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Principles of Lightning and Surge Protection
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Earthing and Bonding Solutions Now let us discuss how earthing and bonding solutions for lightning protection should be afforded. The design of earth rods, terminals or clamps should be in a way to route the incoming transients to earth to minimise step and touch potentials. The geometric measurements chosen should comply with the IEEE and NFPA standards. Any earthing system should have proper bonding, as ground potential rise cannot be compensated. Again, the number of interconnects and spacing should be designed per the lightning standards.
Surge Protection The device ideal for protection against travelling waves is a surge diverter, connected between line and earth at the substation. Its purpose is to divert the excessive incoming voltage to ground by developing low impedance between the line and earth. Surge protection is essential as the overvoltage may damage the lightning protection devices and others across the line. Surge measurement can be performed based on the Faraday principle or remote monitoring with sensors.
If there are overvoltage devices, they are placed between surge arresters or diverters and the control equipment.
Surge protection for telephone cables is through a setup of a gas arrester, metal oxide varistors and suppressor diodes.
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Surge Protection - How To Protect You and Your Expensive Equipment From Power Surges
By Trevor Crunkhorn  |  Submitted On April 16, 2014
With the high level of sensitivity, today's technology is very susceptible to power surges causing them to become a very real problem. The origin of these surges can be from a number of different events ranging from lightning to a car crashing into a power pole. Lightning however is the most devastating as it can deliver a surge, which can literally blow your equipment apart. Lightning surges can range from a few Amps to over 300,000 Amps. When lightning strikes, there are two events which will cause surges.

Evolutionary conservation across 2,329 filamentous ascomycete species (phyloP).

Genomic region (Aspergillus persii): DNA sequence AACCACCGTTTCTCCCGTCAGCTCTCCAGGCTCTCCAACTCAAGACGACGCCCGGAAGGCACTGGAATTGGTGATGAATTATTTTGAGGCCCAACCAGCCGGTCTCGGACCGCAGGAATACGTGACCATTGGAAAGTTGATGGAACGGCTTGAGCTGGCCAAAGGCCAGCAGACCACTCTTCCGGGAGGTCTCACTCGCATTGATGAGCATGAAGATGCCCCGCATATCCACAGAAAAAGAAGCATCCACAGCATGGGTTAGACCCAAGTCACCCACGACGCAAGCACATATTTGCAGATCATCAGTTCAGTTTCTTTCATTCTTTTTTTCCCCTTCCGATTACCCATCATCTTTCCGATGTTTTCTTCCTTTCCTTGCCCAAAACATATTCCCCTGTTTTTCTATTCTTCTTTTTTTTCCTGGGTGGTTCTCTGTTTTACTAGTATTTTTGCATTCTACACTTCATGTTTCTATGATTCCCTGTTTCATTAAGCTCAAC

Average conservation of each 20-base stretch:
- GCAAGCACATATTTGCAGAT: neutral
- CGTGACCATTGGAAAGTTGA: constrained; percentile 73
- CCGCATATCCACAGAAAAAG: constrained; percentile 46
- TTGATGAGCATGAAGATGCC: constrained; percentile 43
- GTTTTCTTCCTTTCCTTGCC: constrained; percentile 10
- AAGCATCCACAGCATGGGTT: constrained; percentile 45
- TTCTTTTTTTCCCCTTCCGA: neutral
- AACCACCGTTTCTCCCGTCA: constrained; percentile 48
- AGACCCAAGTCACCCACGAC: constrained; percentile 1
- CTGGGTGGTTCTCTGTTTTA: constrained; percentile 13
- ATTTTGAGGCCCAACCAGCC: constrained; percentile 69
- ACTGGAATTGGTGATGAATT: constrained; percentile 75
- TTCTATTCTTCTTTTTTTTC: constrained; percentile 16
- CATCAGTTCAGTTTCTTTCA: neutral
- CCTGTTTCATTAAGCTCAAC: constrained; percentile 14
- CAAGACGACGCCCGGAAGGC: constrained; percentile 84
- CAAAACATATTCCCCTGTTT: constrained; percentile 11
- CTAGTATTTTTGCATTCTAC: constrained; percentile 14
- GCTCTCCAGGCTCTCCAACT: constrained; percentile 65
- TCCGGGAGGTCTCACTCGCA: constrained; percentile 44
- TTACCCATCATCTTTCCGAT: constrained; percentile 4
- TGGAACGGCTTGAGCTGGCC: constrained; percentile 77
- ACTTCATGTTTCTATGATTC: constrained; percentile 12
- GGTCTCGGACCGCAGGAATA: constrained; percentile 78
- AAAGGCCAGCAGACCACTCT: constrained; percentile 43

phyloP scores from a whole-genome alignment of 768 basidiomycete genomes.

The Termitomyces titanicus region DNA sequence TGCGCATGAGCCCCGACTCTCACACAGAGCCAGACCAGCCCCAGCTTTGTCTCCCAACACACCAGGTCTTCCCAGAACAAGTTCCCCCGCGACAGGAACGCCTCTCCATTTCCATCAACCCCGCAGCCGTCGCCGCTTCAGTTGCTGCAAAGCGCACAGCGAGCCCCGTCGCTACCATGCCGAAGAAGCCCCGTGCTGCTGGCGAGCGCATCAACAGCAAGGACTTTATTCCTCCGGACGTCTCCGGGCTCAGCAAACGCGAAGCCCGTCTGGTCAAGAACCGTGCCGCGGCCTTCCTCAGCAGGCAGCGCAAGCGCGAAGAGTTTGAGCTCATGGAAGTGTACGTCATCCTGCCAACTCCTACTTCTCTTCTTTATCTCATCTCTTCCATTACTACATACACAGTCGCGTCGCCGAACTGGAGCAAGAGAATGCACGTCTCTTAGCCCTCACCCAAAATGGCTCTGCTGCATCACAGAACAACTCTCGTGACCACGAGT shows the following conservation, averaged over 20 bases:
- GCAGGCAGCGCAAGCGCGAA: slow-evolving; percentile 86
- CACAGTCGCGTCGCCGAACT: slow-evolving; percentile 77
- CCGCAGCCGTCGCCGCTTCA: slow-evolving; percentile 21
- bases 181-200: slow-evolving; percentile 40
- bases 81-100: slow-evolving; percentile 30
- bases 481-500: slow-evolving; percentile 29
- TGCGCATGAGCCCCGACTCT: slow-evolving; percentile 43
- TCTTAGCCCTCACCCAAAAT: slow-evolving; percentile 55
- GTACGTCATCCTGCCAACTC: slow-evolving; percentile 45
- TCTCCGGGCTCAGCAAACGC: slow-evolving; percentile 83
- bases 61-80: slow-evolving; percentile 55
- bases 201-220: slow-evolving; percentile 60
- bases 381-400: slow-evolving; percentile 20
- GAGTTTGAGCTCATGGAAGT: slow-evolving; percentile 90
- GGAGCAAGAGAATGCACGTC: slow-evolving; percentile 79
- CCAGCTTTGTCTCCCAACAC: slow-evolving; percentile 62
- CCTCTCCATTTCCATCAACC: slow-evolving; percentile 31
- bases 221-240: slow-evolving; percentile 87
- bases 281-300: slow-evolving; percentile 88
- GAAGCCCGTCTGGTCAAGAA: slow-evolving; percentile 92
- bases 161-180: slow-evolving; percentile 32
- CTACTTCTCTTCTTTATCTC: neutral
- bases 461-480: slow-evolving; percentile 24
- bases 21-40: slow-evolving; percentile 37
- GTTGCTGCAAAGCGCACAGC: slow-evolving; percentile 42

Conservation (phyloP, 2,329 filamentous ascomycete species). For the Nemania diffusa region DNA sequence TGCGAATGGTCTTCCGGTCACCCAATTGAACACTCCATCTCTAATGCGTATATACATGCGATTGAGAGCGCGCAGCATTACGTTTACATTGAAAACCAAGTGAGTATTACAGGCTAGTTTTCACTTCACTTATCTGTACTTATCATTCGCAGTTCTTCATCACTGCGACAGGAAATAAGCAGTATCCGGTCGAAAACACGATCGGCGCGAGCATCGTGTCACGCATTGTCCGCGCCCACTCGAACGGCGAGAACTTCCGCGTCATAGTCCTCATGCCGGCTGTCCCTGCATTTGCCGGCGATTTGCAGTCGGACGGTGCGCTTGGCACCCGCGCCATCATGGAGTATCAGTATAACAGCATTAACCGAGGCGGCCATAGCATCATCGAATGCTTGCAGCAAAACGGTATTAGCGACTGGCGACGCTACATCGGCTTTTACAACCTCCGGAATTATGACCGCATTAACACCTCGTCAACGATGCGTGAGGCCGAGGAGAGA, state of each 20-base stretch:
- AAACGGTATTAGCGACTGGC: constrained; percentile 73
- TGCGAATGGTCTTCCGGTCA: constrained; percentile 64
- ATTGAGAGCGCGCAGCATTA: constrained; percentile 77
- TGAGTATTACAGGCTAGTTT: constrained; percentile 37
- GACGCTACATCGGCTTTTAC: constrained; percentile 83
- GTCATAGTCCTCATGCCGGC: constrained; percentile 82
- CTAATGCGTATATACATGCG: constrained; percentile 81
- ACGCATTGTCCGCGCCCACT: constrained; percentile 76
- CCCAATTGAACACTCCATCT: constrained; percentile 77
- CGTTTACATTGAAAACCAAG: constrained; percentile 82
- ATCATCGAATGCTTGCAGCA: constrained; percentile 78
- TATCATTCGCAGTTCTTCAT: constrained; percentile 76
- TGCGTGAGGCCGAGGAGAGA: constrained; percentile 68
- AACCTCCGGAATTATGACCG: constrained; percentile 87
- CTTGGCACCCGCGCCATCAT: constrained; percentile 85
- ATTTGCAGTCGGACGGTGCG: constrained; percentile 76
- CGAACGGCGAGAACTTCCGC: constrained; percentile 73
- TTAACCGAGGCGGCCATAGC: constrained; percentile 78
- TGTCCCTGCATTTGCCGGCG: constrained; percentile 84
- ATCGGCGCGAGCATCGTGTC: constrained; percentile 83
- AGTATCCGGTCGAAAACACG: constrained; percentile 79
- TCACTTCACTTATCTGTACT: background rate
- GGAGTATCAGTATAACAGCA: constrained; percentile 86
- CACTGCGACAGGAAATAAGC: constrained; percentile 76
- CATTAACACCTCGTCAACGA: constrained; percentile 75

Direct Effect:
This is where Lightning directly strikes a structure or cable feeding into that structure with the resulting energy finding its way to earth through the structure or equipment contained within. Unfortunately with a direct strike, both the direct effect and the indirect effect will occur.
Indirect Effect:
The effects of an indirect lightning strike can be more devastating as it may not be as obvious as a direct strike to the structure. This is where lightning will strike an object and the resulting EMF induces into all cable within a certain distance from the injection point. The induced power surges travel down the cable until they reach an earth. This can be through sensitive electronic equipment. It is important to remember that it does not have to be a direct strike to cause a major problem!